Marille is not a box of Kraft macaroni and cheese. It is a 1983 skunk works pasta engineered by Giorgetto Giugiaro, perhaps the most prolific Italian car designer ever.
“Engineered?” Come again? The man who gave use the DeLorean, the De Tomaso Mangusta, and the BMW M1 fooling around with frivolously shaped food? But that
would be saying that pasta is random, and nothing could be further from the truth.
Like a car, pasta is an exercise in structure. Every pasta is designed to work with one specific sauce, to combine for harmony in texture. For instance, there is no Spaghetti Bolognese: the incredibly complex sauce known as ragù alla bolognese is properly paired with tagliatelle, not spaghetti. And so on.
It should then come as no surprise that the people who take their pasta and their cars so seriously have pasta skunk works. One was called Voiello, operated by pasta giant Barilla, and it was Voiello who hired Giorgetto Giugiaro in 1983 to apply his magic. In a 1991 interview conducted at his company Italdesign’s headquarters, he told the story of his bi-tubular design, created not long after he did the M1, the DeLorean and Fiat’s brilliant little Uno:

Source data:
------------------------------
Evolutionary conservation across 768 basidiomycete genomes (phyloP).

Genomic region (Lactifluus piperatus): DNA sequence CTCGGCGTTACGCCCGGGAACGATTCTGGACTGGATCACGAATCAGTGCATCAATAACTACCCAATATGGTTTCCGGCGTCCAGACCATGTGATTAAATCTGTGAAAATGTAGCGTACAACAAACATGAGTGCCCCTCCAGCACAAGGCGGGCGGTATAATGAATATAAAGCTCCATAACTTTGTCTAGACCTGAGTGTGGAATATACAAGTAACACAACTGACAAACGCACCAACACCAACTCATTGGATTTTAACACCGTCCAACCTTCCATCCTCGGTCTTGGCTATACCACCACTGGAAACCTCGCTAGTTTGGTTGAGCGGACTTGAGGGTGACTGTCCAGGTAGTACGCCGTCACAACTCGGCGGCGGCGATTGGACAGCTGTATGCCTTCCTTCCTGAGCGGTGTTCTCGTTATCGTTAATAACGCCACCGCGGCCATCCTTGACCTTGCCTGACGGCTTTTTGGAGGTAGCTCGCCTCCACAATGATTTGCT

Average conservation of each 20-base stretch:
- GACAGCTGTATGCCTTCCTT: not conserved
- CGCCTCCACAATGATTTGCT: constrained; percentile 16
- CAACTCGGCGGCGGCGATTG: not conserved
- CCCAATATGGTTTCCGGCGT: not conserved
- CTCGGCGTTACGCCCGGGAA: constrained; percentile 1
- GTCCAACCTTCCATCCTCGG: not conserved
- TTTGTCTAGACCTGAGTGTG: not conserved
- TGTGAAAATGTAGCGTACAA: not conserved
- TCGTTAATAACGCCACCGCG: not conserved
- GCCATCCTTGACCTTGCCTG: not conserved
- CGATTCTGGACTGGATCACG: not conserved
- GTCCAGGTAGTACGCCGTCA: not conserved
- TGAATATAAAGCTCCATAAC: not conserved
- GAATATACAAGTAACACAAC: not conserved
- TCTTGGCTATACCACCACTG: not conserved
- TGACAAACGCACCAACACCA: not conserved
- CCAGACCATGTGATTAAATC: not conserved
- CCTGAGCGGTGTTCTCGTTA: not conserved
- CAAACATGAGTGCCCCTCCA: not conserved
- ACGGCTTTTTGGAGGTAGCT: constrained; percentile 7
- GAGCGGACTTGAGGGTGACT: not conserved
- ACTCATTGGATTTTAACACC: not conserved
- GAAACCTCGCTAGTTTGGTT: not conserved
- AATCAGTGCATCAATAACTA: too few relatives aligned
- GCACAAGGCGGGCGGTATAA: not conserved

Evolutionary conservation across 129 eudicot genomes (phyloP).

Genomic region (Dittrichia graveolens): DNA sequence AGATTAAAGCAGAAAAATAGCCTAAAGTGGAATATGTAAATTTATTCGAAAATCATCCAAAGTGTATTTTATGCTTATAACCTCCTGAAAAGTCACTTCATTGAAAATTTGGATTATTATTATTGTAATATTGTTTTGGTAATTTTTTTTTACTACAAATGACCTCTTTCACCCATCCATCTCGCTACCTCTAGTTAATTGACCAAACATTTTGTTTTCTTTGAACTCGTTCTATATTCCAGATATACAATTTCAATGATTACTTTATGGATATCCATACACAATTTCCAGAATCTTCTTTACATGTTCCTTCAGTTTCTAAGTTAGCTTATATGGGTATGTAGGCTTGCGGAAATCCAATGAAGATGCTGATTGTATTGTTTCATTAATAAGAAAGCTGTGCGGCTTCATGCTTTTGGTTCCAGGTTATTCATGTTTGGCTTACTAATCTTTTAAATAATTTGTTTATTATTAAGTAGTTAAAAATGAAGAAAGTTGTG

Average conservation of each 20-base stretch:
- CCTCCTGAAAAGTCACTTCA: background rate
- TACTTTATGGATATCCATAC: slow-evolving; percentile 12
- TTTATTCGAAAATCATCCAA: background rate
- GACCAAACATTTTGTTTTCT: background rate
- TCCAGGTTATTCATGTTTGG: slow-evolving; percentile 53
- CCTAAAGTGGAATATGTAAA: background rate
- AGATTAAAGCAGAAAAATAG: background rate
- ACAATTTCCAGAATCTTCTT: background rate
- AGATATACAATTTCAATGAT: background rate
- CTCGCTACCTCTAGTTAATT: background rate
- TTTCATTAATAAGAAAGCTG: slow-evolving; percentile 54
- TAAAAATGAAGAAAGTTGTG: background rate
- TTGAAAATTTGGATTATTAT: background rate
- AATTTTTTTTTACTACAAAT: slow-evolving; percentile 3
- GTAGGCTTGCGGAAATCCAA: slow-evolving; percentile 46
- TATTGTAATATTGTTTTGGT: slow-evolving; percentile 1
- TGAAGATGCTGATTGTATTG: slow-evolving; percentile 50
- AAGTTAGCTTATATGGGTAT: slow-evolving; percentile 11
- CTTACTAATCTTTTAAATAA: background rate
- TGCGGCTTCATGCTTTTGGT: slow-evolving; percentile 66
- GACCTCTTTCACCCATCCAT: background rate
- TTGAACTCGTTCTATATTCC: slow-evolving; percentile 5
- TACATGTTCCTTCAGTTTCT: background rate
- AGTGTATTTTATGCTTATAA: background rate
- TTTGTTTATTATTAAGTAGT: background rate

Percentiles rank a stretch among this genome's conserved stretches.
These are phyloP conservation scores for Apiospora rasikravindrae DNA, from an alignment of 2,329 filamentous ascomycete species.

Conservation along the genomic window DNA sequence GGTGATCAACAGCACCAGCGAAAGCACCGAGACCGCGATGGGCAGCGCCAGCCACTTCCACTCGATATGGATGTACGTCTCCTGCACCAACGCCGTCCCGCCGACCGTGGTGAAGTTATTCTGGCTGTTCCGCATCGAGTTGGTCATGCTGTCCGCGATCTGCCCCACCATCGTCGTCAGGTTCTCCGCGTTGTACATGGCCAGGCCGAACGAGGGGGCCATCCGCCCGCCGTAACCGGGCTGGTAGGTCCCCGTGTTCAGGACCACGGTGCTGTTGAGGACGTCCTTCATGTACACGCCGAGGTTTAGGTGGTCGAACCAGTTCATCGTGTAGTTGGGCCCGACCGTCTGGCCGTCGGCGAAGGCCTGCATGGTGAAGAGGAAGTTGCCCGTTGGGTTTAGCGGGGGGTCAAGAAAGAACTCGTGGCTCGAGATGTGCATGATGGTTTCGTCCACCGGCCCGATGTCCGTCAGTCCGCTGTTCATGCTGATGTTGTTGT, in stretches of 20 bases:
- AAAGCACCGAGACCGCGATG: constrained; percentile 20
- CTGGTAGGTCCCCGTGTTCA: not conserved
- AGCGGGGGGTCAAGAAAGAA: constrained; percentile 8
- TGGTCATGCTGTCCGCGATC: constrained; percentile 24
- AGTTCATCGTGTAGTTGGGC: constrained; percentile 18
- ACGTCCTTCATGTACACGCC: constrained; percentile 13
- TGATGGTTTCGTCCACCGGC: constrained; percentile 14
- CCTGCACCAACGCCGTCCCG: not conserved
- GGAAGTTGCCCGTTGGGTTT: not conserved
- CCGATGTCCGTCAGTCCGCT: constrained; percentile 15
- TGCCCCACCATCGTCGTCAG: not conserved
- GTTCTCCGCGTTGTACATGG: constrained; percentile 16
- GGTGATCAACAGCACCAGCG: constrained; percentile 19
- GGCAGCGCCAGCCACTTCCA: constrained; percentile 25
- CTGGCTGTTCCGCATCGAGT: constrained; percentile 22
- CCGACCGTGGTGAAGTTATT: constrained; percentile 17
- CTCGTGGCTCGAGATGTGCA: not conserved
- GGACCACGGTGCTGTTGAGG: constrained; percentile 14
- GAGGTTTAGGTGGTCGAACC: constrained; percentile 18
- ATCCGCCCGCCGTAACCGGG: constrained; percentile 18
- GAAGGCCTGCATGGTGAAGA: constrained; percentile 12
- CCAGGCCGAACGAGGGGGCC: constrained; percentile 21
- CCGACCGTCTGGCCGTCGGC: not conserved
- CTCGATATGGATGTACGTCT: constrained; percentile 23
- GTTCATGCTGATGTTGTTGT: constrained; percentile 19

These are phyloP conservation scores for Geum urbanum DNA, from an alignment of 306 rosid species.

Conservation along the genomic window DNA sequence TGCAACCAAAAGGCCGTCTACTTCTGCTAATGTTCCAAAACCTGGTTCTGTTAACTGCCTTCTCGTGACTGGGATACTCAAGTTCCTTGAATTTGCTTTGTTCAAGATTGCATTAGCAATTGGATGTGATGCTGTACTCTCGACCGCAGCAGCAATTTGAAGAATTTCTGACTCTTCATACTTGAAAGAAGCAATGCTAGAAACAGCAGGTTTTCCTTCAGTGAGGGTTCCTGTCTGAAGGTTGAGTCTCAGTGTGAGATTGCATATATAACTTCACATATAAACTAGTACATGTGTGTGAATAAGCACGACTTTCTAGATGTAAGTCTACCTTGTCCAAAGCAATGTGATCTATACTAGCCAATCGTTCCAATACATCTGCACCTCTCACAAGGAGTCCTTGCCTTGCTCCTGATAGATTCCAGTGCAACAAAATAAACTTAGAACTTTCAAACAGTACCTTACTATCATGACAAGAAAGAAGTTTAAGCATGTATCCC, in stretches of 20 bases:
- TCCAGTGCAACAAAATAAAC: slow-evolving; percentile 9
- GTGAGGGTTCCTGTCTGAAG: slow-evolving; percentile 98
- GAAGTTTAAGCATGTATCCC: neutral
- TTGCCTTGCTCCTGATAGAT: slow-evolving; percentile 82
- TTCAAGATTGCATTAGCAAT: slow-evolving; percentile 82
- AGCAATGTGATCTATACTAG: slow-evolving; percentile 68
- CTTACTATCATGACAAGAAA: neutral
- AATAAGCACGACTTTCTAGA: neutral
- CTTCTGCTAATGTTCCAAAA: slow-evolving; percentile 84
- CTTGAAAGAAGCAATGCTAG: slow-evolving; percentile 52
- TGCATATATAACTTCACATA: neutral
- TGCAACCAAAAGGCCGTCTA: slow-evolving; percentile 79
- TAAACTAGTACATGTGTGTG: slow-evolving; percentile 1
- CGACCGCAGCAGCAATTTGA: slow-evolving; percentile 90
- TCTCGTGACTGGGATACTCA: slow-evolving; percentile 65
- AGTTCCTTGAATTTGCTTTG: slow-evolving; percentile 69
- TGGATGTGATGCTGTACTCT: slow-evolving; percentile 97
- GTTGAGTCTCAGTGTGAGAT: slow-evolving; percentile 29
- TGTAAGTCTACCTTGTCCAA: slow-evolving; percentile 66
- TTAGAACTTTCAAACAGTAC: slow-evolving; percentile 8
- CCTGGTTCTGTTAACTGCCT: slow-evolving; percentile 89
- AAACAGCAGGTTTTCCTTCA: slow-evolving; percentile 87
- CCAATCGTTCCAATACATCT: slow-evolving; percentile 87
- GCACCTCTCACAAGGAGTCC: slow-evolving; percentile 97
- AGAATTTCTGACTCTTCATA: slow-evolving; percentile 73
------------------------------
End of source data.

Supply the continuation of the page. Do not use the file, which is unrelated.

The Voiello company had very clear ideas in mind: either the pasta would be designed by a “technological” designer such as Giugiaro, and thus be produced by means of a new type of extrusion molding, or it would be poorly and simply shaped, and in that case they would chose Bruno Munari.
We presented twelve designs, they chose five and passed them on to product engineers. We were invited to Naples in a fancy restaurant: the pasta had been tested with all kinds of sauces. As far as the requirements, the pasta should not absorb too much sauce; it should increase its volume in water, in the sense that a dish of marille should weigh half a dish of spaghetti; at the dawn of the nouvelle cuisine, it should be decorative, “architectural”; it should, like all pastas, retain the sauce and let the water go; it should then be: “palatable”, a technical term which indicates a positive reaction of the mouth to its taste.
They organized a big vernissage in Milano at the Centrodomus, Mendini did the design. It was a good image campaign, for the company and for its president, but the production did not go on long enough. The pasta was only distributed in a few places and people were not able to find it. Moreover, it took a few more minutes to cook and this was a discrimination point. But I owe my popular fame to that pasta, I got even published on Newsweek, isn’t it funny?
Like Giugiaro’s concepts for Lamborghini and Bugatti, the marille failed. The pasta’s irregular shape was very hard to cook evenly and this contributed to its demise. But how wonderful it would be to reverse engineer a handful, get someone like Massimo Bottura to develop the sauce for it, and savor each bite like a mile in a Maserati Ghibli.
Yes, the Ghibli too is vintage Giugiaro.